This might sound weird to you, but I’m sure part of my sensitivity to a singled-out group comes from being Jewish.  I feel lucky to have grown up in New York City, where being Jewish is so common that even the Puerto Rican bus driver who took us to school knew when Yom Kippur was coming up.  While there were some tensions between blacks and Jews in my public schools, I never experienced traditional “anti-semitism.”  It wasn’t until I went to college and met Jews from other parts of the country, that I learned that the word “Jew” could be used as a dirty word.  Some synagogues in the South even used the word “Hebrews” so as not to appear too “Jewish.” 

I learned about “jewing down” the price, with its negative connotations of cheapness and unscrupulous behavior.   Was my mother “jewing down” all these years?  After all, my mother’s whole shopping strategy was to “shop for the bargains.”  I always thought that was what you were supposed to do!  But then I learned that wealthier “Manhattan” Jews went  to the more expensive stores to buy the products at higher prices — so they can look less Jewish!  After all, if the non-Jews are too dumb to look for the bargains, then we should become dumb, too.  But this never really worked, because then buying at the better store became the Jewish thing to do, so it undermined the whole reason for shopping there in the first place.  Luckily, things have changed, and now everyone is like my Jewish mother from Queens, shopping to save ten bucks on a digital camera (with free shipping!).  (note to Arab media:  does this mean is a Zionist tool?)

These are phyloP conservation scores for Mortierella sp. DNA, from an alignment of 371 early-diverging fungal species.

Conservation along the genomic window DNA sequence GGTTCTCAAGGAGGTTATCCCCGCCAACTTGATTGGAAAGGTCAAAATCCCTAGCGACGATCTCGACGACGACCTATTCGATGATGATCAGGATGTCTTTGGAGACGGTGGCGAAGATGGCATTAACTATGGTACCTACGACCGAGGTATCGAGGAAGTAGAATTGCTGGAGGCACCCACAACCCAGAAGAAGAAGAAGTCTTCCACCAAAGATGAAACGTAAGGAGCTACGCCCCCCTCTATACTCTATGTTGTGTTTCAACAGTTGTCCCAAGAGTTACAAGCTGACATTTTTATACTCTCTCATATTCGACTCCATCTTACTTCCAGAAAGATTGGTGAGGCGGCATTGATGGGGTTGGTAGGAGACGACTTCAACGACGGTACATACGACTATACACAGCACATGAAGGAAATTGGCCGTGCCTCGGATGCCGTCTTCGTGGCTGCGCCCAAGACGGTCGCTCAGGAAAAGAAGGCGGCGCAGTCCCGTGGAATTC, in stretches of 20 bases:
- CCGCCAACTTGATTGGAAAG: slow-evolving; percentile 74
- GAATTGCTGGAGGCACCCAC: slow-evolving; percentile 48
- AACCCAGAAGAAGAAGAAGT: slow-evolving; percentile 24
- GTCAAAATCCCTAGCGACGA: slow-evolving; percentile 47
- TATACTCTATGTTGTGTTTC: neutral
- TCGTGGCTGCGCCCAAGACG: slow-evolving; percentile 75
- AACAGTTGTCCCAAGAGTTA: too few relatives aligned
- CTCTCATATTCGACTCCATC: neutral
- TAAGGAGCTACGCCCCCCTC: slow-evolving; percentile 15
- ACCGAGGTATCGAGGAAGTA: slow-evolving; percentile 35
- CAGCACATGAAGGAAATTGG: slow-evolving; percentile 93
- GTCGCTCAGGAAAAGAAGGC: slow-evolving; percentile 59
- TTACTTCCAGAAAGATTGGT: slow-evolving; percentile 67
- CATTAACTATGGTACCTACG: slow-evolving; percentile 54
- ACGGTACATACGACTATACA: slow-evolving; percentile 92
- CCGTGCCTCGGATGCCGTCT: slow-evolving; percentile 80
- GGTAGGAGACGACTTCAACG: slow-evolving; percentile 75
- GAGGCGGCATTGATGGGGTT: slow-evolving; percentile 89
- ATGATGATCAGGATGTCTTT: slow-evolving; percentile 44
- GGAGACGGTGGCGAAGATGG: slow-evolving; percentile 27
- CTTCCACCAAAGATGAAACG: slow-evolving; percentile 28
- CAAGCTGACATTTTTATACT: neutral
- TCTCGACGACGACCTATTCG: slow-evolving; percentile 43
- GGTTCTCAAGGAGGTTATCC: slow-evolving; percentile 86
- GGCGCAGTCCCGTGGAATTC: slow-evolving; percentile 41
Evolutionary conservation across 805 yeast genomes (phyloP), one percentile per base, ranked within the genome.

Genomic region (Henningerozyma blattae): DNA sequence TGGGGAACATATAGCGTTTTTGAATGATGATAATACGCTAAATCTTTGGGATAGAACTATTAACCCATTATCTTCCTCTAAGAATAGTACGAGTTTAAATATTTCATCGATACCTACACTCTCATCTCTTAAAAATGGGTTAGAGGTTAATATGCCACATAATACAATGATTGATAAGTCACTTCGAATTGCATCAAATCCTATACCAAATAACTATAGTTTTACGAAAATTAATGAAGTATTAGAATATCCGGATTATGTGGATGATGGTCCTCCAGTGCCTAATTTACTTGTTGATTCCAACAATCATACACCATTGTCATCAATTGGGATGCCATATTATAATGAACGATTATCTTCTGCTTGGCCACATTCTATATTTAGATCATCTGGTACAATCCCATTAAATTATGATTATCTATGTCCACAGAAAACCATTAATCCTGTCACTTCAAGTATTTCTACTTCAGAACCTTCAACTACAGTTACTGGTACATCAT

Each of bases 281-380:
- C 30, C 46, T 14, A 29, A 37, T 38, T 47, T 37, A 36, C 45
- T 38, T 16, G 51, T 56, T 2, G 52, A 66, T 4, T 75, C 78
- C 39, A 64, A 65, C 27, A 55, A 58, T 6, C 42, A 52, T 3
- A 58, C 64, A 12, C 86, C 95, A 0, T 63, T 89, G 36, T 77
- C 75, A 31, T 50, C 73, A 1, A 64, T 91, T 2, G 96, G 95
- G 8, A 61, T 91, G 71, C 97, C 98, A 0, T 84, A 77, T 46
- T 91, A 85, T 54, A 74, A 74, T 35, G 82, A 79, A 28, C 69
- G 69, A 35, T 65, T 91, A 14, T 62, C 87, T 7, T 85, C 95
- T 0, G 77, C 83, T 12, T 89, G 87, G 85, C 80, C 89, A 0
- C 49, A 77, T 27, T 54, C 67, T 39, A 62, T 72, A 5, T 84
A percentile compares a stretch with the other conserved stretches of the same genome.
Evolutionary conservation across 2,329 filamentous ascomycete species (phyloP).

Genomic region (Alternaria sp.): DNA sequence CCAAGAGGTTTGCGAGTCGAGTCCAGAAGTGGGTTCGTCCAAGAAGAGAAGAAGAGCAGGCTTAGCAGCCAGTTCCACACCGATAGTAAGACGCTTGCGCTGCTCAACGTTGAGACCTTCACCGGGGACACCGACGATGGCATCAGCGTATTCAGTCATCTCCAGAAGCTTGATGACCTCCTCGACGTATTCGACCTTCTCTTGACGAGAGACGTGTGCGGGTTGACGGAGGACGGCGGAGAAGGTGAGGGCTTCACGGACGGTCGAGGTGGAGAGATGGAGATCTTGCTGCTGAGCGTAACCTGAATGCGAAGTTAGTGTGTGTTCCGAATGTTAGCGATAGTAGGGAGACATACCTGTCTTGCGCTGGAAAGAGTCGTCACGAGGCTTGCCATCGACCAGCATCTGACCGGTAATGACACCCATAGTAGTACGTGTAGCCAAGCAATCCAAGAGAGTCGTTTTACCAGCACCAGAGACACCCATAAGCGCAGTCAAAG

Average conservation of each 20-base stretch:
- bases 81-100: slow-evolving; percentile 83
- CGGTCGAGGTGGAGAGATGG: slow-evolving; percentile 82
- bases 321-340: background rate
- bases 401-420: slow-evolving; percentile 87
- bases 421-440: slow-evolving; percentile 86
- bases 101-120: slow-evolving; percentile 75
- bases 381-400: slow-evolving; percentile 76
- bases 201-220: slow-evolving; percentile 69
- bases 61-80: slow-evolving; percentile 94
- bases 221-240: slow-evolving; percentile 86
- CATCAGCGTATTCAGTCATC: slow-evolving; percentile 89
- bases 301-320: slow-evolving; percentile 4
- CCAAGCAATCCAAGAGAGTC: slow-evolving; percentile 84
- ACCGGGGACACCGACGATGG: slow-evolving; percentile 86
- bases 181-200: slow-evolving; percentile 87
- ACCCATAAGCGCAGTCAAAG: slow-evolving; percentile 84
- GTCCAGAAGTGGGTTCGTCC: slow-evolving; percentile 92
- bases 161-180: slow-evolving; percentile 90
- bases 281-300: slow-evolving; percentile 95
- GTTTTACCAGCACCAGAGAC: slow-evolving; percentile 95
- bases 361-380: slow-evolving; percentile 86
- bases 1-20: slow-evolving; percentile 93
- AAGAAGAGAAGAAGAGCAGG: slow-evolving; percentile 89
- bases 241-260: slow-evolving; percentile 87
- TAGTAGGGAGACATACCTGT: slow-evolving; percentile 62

I remember having a Jewish friend from Louisville in college and he was so obsessed about not being seen as a “cheap Jew,” that he would scold me if I picked up a “lucky penny” off the street. 

I don’t need to go into a history lesson about how Jews have been demonized throughout history.  You still see those images of beady-eyed Jews with hooked noses in Arab newspapers.   It’s the dehumanization of a people that makes it easier to exterminate a group or blow up a bus.